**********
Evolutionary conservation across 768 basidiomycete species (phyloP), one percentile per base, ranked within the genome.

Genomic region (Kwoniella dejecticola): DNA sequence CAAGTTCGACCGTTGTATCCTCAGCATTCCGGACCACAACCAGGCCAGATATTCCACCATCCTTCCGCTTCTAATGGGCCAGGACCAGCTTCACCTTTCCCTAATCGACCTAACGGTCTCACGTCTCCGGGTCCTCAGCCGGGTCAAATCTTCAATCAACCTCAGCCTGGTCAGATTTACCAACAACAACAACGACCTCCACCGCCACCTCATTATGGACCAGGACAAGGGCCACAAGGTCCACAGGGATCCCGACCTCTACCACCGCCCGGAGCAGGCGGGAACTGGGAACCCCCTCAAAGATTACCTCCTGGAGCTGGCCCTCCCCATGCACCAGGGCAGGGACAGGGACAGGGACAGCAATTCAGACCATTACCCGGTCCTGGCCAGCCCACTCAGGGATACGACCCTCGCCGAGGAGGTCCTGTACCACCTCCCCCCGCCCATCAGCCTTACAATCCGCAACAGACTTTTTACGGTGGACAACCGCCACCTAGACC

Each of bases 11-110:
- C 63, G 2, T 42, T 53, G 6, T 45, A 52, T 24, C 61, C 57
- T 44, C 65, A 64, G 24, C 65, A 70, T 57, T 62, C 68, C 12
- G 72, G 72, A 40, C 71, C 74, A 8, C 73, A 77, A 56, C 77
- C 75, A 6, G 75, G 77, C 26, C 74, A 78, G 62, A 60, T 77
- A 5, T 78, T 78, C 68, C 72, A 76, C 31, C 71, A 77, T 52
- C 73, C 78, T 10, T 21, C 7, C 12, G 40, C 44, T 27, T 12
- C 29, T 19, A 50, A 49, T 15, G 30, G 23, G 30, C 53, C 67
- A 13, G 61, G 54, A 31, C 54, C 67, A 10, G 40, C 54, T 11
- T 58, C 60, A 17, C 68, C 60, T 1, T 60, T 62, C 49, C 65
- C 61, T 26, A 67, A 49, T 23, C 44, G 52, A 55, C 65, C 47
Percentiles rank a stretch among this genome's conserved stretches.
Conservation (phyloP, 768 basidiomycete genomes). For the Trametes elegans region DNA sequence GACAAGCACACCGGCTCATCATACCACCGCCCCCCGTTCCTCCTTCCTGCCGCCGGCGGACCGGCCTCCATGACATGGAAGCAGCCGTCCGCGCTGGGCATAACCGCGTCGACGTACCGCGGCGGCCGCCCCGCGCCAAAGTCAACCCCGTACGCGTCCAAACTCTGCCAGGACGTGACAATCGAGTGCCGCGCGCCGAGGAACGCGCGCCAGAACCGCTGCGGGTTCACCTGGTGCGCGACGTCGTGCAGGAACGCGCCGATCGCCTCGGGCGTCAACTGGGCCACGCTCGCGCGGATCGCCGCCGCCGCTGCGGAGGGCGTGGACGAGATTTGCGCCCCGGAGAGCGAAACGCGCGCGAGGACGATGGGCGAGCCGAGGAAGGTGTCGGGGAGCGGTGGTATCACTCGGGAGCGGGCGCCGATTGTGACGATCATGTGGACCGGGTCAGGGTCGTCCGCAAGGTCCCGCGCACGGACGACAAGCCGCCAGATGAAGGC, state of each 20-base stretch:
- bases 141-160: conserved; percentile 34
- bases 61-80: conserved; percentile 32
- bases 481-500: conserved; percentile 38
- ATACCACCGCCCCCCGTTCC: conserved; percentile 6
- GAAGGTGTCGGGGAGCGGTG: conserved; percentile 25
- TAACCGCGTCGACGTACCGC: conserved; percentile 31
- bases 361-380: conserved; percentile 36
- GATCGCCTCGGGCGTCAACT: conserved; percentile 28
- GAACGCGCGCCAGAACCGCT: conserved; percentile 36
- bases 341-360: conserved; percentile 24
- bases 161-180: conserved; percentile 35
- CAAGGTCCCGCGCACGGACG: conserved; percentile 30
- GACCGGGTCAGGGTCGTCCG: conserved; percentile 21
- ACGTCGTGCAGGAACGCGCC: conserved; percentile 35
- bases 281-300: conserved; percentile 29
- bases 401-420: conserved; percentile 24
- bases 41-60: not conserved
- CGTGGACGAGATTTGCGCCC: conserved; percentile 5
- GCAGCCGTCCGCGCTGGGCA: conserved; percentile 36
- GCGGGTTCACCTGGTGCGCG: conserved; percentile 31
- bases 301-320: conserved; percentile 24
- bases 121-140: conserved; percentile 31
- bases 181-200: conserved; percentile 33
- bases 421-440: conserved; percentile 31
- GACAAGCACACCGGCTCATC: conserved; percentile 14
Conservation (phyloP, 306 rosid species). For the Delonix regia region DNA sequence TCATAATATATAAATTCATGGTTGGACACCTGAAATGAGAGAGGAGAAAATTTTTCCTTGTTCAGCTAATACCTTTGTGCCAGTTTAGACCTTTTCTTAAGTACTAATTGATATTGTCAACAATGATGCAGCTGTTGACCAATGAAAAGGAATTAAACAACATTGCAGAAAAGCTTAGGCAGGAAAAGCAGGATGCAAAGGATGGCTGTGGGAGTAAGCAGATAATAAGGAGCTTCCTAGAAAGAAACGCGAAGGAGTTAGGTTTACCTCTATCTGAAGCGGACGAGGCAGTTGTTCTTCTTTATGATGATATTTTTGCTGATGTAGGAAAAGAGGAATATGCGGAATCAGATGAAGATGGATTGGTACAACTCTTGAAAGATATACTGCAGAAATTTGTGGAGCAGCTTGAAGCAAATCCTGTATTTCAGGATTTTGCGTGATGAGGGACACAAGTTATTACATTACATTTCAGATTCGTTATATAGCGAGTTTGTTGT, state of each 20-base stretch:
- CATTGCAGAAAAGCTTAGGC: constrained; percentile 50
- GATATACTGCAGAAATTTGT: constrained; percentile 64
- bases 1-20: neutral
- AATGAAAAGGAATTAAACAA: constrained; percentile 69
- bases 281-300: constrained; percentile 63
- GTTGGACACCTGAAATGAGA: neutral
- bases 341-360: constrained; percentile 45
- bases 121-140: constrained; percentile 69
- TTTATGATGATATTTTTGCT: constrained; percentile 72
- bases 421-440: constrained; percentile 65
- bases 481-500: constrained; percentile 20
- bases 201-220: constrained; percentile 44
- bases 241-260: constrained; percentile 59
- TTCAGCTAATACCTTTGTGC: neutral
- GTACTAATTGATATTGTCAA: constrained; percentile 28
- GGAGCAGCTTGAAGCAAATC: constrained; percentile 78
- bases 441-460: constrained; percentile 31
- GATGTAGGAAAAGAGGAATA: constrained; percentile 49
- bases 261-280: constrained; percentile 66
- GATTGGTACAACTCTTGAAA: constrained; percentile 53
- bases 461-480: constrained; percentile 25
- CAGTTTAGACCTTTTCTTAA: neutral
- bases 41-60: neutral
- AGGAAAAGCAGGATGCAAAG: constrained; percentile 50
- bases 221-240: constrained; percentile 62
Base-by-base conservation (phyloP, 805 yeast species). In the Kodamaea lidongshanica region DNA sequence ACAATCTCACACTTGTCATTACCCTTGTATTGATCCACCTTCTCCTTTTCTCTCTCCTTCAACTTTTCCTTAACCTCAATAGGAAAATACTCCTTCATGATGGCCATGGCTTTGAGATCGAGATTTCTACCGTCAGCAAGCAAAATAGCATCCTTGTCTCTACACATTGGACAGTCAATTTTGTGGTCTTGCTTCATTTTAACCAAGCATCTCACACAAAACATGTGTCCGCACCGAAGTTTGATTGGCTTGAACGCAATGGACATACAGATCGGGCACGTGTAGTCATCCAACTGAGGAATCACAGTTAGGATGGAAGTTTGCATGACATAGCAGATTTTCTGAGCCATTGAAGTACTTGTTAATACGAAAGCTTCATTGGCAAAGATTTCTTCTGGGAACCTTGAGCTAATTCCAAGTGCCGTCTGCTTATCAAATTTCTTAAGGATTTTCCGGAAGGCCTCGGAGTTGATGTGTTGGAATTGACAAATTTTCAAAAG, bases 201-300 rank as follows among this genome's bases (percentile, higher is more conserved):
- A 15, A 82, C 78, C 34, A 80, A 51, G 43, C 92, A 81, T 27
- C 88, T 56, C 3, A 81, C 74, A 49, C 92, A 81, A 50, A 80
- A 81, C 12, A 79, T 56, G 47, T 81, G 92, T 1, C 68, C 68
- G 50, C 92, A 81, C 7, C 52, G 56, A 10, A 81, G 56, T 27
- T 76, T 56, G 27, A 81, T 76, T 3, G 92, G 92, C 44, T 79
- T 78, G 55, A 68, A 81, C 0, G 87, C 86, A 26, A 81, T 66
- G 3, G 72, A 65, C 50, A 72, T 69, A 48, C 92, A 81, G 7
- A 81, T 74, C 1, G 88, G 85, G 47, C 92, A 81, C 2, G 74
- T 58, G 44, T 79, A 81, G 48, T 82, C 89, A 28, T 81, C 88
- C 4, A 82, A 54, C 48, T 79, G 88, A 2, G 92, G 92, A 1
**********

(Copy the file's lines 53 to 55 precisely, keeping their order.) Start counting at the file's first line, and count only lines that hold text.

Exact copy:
- bases 201-220: constrained; percentile 44
- bases 241-260: constrained; percentile 59
- TTCAGCTAATACCTTTGTGC: neutral